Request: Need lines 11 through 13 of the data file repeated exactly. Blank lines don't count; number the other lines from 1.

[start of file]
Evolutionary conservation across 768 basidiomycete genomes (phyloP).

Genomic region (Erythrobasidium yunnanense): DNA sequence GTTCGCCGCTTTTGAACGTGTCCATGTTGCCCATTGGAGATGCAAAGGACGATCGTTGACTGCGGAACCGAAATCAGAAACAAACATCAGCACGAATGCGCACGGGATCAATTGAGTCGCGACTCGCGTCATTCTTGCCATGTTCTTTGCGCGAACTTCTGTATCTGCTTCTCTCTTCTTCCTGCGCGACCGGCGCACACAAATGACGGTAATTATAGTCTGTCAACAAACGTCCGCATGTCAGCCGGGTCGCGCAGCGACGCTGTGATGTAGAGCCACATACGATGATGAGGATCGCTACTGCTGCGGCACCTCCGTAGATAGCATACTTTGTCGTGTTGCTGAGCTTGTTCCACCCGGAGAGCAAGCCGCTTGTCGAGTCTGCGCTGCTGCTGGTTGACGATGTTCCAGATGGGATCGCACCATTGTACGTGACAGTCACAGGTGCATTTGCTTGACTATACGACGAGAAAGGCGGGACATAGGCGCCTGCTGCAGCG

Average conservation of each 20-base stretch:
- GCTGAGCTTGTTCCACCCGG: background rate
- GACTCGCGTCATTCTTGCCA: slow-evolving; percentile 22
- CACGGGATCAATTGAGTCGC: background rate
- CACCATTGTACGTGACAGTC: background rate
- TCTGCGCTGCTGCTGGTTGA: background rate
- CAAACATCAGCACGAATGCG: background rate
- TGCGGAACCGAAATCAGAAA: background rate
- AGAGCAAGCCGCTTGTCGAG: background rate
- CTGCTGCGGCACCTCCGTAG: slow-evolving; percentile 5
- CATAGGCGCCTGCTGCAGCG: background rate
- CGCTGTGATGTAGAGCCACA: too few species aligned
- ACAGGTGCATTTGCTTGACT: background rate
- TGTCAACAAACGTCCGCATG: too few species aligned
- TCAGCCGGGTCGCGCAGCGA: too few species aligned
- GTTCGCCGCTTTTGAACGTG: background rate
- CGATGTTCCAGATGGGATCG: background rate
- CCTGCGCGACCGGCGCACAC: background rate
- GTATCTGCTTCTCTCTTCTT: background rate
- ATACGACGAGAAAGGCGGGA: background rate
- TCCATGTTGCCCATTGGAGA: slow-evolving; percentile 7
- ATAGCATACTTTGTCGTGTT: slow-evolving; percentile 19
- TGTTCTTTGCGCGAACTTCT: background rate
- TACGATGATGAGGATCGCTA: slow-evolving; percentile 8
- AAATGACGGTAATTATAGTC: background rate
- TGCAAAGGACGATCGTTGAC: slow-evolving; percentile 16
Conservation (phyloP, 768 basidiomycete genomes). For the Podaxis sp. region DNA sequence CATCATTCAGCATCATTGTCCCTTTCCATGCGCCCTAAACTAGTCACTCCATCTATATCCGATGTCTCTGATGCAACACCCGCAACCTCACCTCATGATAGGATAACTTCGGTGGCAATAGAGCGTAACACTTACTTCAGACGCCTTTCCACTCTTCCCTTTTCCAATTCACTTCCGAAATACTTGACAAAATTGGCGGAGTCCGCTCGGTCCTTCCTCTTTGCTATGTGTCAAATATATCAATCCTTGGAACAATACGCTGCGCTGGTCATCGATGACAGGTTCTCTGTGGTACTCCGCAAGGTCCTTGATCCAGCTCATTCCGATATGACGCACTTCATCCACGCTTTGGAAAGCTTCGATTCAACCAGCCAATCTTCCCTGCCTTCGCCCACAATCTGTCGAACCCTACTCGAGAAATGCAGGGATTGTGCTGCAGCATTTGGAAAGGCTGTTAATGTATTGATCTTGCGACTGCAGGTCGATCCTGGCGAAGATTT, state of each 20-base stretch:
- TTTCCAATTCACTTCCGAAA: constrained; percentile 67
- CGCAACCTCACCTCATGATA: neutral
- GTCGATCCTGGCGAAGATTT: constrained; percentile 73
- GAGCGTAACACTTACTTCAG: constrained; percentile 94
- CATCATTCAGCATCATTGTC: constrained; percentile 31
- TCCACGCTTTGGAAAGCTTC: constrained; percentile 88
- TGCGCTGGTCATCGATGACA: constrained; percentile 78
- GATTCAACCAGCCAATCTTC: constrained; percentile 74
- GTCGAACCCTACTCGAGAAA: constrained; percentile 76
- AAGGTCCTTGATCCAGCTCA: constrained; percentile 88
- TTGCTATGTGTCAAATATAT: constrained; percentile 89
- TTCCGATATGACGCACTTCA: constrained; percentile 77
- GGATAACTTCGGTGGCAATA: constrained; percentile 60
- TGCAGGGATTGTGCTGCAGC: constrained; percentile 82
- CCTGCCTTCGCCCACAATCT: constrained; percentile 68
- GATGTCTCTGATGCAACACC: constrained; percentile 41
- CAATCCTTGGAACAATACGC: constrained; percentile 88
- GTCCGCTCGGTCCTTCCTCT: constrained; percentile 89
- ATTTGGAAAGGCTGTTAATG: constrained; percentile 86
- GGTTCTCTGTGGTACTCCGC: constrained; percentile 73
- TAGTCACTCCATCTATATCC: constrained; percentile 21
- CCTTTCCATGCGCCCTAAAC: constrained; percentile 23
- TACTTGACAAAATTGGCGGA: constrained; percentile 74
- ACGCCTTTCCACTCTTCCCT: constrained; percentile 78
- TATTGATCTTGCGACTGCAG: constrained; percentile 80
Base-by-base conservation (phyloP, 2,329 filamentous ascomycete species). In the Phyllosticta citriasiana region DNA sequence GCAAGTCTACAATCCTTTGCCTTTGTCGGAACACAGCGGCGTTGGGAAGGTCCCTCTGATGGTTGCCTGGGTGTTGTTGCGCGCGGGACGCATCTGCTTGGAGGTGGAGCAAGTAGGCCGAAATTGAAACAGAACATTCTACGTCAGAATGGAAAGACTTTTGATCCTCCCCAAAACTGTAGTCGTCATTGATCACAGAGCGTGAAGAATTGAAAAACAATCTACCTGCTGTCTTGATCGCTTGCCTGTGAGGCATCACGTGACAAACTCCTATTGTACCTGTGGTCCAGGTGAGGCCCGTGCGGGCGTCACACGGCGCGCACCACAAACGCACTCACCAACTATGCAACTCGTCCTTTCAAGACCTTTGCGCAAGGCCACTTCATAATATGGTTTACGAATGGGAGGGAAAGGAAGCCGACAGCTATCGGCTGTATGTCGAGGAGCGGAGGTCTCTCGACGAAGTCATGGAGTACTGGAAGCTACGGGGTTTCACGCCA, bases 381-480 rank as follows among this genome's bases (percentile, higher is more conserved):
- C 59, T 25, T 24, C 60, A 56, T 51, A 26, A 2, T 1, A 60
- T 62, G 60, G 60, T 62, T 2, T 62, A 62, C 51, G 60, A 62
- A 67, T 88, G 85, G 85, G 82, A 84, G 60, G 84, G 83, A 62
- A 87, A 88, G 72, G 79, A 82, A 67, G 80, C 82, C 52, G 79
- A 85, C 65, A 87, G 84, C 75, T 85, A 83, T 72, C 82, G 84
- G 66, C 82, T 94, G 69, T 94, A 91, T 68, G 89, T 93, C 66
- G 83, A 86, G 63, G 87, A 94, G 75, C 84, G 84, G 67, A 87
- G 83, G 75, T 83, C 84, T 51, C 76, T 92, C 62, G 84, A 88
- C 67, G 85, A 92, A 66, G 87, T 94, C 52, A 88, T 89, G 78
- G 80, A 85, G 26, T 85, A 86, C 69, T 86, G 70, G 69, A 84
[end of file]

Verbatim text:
- AGAGCAAGCCGCTTGTCGAG: background rate
- CTGCTGCGGCACCTCCGTAG: slow-evolving; percentile 5
- CATAGGCGCCTGCTGCAGCG: background rate